The Royal Bank of Scotland has issued banknotes since its birth in 1727. We have always been at the cutting edge of banknote design, introducing several of the features accepted today as essential to any banknote. In 1777 we were the first bank in Europe to issue multi-coloured banknotes and in 1826 we became the first British bank to issue a double-sided note.
We also issued the European Union's very first commemorative note in 1992.
Our notes today
In Scotland three banks are currently allowed to issue banknotes. At 1 January 2014 the Royal Bank of Scotland had notes worth £1,432m in circulation, representing over 113m individual banknotes.
To aid identification all British banknotes, including ours, have an agreed size and predominant colour for each denomination. £5 notes are predominantly blue; £10 notes brown; £20 notes purple; £50 notes green and £100 notes red. Only the Royal Bank of Scotland continues to issue £1 notes. These are predominantly green in colour and are the smallest of all the banknotes.
Whenever they pass through our hands our banknotes are reviewed for quality. Generally the most commonly-used denominations, such as the £20, have a shorter life span than high value ones like the £100, which circulate less widely. Any notes found to be unfit for circulation are withdrawn and securely destroyed.
You can learn more about our current banknotes on this site.
Each note the Royal Bank of Scotland issues incorporates a number of security features so that the public, retailers and banks know that the notes they receive are genuine. Most of these features are visible to the naked eye. Many are also machine readable.
Security features common to all of our current main issue notes include:
- raised print: The Royal Bank of Scotland title, the promise to pay and the value of the note in words is written in raised print
- watermark: held up to the light a watermark image of Lord Ilay is visible from both sides of the notes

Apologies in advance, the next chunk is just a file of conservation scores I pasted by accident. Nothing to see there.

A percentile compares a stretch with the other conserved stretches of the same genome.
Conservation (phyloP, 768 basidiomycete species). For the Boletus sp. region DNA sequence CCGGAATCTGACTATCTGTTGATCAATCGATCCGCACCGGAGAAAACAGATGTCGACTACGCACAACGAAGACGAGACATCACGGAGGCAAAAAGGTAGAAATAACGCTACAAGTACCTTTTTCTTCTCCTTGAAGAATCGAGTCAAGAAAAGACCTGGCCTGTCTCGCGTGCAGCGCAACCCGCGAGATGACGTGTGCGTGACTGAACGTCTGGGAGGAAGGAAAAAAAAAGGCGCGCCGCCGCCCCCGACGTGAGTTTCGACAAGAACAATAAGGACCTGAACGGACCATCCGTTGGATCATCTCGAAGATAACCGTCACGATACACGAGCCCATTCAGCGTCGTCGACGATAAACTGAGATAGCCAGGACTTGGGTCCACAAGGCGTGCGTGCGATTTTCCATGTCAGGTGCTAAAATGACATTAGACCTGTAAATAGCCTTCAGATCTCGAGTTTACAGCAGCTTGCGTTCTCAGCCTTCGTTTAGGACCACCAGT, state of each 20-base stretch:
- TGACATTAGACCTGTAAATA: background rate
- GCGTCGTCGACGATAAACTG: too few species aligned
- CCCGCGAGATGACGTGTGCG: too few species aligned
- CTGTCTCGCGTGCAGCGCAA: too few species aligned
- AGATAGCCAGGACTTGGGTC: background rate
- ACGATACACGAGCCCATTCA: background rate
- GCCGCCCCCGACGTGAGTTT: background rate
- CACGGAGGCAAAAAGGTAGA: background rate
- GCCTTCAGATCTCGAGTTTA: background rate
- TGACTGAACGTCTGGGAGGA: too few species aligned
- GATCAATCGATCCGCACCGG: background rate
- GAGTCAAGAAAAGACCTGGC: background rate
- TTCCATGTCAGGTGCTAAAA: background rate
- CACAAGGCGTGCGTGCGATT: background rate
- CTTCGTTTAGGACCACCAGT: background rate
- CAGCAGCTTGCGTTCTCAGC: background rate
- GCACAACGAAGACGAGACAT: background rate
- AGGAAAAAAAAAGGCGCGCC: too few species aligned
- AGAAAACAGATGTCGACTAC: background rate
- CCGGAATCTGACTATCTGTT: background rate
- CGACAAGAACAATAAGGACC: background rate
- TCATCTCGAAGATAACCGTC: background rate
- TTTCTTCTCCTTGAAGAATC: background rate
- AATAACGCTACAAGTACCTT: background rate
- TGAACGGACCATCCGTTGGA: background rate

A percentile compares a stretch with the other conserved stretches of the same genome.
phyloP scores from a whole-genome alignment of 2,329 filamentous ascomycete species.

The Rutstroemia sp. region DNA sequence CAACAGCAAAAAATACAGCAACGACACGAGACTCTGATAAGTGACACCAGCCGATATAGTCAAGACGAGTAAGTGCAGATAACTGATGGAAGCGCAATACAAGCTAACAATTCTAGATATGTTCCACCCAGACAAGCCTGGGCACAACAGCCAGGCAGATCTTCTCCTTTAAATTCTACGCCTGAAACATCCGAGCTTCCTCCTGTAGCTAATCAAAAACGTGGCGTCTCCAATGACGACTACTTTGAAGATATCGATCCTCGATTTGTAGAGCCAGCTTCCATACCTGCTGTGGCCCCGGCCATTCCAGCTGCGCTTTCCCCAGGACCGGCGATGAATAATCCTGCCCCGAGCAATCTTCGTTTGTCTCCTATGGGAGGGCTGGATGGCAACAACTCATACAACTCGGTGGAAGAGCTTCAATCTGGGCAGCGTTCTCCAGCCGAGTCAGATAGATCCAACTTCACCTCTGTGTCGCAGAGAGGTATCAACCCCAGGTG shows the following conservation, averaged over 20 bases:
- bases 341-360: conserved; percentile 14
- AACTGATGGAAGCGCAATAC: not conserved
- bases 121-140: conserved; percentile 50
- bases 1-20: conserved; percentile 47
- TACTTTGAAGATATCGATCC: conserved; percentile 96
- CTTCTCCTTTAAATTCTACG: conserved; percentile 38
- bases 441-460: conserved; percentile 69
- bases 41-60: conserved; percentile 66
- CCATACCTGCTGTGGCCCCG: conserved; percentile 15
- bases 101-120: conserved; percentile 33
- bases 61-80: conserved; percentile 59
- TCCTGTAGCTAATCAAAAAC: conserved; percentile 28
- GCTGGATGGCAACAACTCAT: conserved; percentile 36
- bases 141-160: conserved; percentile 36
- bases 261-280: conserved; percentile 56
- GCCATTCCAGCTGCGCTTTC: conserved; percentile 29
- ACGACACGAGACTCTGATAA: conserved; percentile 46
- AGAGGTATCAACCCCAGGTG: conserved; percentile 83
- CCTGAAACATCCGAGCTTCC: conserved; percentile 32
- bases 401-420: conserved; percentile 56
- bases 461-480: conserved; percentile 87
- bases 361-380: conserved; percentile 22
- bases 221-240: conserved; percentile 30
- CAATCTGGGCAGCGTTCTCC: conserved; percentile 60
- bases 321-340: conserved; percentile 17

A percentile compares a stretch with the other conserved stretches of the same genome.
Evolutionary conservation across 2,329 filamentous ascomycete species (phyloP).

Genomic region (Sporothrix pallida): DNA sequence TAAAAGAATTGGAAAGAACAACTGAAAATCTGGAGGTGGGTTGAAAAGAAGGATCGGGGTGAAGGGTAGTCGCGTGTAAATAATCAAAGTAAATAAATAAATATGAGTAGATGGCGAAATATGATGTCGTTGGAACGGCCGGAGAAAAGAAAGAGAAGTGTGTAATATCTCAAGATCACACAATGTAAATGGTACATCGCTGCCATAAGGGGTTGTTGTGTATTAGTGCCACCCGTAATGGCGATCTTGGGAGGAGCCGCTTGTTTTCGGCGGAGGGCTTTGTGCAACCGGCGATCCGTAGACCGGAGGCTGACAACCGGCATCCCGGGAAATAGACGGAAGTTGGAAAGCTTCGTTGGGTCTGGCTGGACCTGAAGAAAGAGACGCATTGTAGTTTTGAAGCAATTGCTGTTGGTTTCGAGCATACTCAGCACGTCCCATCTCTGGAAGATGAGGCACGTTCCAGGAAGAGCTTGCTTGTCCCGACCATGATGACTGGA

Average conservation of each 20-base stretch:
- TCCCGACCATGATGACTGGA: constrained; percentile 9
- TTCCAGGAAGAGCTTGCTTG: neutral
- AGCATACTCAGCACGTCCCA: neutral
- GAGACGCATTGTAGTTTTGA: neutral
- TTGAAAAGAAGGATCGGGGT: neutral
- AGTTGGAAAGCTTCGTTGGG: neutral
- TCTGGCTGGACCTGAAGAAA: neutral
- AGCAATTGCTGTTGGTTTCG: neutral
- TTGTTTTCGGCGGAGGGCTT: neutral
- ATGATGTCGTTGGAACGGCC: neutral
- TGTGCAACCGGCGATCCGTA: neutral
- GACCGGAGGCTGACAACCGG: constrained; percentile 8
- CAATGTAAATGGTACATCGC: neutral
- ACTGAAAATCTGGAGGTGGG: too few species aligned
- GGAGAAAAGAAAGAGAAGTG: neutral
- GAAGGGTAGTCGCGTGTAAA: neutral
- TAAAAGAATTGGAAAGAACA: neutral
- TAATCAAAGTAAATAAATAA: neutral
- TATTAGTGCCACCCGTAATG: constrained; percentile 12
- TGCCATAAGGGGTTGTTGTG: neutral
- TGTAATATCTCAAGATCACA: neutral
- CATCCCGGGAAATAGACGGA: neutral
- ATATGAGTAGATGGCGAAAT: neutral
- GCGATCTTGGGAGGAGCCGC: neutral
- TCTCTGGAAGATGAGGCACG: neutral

- see through: held up to the light the bank logo towards the bottom left of the front of the notes will fill neatly with colour
- microprinting: examined with a magnifying glass the text within the block of colour at the bottom of the front of the notes reads ‘RBSRBSRBSRBS' and the line immediately above the block of colour reads ‘The Royal Bank of Scotland'
- serial numbers: a unique serial number comprising a letter over one or two numbers and followed by six same-size numbers is printed twice on the front of each note
- denomination numerals: the numerical value of the notes, accompanied by a £ sign, appears twice on the front of the notes and twice on the back.
In addition the paper should feel crisp; all lines should be sharp and well defined with no blurred edges; and colours should be clear and distinct.
Are our notes legal tender?
Scottish banknotes are not legal tender. Bank of England notes are not legal tender in Scotland either. Officially, the phrase 'legal tender' means money that a person is obliged to accept if offered it in payment of a debt. Under Scottish law, that does not include banknotes, which are classified as 'legal currency' but not 'legal tender'.
The only historical exception was during the two world wars when, as a temporary measure, the government made banknotes legal tender in Scotland, as a way of reinforcing people's trust in them. This was important in a time of shortages, when the government needed to be sure that people would not hoard gold.
The value of our old banknotes
The Scottish banks have always undertaken to accept at face value any of their old banknotes, even after designs have left circulation. Many notes are, of course, worth much more than their face value, because they have become collectors' items over the years. We are not able to advise on the collectors' value of old banknotes.